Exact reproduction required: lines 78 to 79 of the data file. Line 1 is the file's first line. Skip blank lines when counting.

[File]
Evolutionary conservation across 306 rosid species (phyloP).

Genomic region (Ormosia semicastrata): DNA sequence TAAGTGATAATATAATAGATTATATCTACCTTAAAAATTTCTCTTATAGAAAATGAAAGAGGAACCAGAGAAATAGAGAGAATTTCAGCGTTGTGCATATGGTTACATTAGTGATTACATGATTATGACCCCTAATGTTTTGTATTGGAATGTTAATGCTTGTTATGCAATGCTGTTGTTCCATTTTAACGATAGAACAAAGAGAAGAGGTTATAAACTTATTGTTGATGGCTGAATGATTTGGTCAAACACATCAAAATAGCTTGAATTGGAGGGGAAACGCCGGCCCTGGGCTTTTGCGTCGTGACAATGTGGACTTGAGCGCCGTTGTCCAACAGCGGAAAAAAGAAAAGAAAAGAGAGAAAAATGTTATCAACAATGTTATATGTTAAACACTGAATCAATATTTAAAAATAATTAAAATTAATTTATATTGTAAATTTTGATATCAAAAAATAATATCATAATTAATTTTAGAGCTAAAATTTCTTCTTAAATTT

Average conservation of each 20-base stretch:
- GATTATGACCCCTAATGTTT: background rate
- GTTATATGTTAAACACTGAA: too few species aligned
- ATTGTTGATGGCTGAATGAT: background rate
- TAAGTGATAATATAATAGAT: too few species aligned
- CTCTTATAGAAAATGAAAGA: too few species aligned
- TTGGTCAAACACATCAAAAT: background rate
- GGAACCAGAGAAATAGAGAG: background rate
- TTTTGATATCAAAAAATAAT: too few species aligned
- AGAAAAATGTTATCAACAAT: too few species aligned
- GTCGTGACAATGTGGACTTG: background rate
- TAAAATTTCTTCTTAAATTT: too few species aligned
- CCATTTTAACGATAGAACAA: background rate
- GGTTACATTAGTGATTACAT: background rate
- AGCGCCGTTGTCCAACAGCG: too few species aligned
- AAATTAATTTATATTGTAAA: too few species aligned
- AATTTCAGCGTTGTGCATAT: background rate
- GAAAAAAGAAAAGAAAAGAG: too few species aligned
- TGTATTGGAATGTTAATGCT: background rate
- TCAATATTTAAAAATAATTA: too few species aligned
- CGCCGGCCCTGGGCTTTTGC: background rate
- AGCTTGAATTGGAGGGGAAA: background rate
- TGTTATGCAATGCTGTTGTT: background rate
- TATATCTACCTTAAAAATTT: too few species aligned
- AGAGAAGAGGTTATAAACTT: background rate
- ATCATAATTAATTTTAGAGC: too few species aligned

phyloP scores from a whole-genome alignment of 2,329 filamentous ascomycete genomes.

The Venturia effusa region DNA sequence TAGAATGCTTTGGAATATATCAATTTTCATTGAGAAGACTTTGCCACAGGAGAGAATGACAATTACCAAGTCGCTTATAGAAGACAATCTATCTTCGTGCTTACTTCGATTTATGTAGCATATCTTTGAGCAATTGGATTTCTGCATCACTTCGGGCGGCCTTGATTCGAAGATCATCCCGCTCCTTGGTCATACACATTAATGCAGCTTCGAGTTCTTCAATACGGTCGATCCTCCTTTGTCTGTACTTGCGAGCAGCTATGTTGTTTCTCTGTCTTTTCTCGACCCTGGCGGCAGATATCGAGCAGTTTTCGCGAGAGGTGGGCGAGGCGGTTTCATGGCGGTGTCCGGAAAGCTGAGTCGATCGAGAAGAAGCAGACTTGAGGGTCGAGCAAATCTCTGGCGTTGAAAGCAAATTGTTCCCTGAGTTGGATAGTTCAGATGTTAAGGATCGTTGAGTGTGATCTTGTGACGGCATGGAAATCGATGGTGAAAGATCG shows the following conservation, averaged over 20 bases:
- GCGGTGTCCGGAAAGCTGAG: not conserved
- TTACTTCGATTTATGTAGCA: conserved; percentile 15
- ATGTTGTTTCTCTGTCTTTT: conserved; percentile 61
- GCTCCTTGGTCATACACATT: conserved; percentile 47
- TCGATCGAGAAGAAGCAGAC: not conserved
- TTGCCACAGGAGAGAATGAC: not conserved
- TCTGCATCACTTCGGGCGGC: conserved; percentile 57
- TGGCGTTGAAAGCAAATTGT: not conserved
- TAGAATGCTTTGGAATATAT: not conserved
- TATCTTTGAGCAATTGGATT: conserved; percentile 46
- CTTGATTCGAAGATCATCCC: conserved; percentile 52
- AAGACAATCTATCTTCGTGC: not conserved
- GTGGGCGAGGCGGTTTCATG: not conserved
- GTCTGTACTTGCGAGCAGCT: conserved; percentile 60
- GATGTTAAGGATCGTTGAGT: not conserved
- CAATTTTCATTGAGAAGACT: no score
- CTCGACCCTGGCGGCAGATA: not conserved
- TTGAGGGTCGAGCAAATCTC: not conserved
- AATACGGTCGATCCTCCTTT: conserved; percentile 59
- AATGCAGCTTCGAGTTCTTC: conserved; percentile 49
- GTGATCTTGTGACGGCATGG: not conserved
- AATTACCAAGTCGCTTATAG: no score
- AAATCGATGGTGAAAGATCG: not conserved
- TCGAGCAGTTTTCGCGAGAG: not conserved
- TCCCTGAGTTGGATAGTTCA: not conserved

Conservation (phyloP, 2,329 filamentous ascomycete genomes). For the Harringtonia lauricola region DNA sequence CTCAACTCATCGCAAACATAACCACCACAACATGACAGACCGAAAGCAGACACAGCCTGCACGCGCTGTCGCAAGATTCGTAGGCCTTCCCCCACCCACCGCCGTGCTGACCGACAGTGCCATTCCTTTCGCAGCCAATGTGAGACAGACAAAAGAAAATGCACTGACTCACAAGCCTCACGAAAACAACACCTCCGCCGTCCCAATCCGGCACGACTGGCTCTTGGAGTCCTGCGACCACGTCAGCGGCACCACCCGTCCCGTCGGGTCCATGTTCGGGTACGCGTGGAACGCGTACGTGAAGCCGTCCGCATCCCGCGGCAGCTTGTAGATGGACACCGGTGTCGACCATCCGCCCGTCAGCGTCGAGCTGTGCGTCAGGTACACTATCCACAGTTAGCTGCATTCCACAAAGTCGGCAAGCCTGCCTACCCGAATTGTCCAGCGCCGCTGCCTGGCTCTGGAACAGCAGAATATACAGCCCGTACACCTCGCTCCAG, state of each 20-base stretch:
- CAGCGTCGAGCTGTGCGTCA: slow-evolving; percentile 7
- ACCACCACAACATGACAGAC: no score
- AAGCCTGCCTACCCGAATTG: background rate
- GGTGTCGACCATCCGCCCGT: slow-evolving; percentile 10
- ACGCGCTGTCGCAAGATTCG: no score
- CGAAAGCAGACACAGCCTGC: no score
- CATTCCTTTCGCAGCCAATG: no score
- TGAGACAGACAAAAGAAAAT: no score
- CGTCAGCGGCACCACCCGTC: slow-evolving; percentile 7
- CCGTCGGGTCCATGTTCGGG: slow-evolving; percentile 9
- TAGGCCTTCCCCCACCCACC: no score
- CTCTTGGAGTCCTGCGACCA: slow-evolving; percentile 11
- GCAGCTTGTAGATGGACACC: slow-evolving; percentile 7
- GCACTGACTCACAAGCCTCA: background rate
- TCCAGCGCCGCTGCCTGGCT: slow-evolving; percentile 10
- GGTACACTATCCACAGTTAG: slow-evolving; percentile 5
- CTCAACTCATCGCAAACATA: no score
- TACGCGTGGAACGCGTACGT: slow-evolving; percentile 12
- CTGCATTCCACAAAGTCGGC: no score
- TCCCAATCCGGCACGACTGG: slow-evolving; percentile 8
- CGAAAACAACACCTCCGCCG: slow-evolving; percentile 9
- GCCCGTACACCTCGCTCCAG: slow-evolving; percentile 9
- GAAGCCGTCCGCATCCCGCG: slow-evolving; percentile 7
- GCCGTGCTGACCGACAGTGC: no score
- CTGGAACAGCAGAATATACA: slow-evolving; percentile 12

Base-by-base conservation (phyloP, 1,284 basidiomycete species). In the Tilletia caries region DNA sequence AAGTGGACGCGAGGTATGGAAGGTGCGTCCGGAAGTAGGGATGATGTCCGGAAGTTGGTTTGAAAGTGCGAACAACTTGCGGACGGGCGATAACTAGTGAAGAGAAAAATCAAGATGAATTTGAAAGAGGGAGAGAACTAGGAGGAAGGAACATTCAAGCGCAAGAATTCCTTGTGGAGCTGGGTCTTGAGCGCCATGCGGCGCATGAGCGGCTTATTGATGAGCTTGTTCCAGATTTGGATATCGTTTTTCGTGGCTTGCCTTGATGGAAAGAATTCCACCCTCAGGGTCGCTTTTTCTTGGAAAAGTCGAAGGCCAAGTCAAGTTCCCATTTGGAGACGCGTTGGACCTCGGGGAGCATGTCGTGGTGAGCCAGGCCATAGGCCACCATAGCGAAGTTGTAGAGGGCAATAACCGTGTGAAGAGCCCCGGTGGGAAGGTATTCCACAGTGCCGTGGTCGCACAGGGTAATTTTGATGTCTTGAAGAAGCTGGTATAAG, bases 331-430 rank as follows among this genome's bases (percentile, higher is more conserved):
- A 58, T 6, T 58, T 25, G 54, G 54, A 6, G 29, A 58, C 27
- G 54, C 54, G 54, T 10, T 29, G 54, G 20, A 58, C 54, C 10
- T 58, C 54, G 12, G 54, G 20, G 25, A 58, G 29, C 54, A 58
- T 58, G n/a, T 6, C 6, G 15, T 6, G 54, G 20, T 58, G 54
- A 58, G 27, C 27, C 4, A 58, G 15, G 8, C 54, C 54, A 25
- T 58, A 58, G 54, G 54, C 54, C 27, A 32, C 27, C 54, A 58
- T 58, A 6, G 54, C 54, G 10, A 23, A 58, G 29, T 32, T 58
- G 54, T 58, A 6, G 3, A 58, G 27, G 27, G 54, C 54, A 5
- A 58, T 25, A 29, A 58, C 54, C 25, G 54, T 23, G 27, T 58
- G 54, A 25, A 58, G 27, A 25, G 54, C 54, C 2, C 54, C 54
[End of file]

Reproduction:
- GCCCGTACACCTCGCTCCAG: slow-evolving; percentile 9
- GAAGCCGTCCGCATCCCGCG: slow-evolving; percentile 7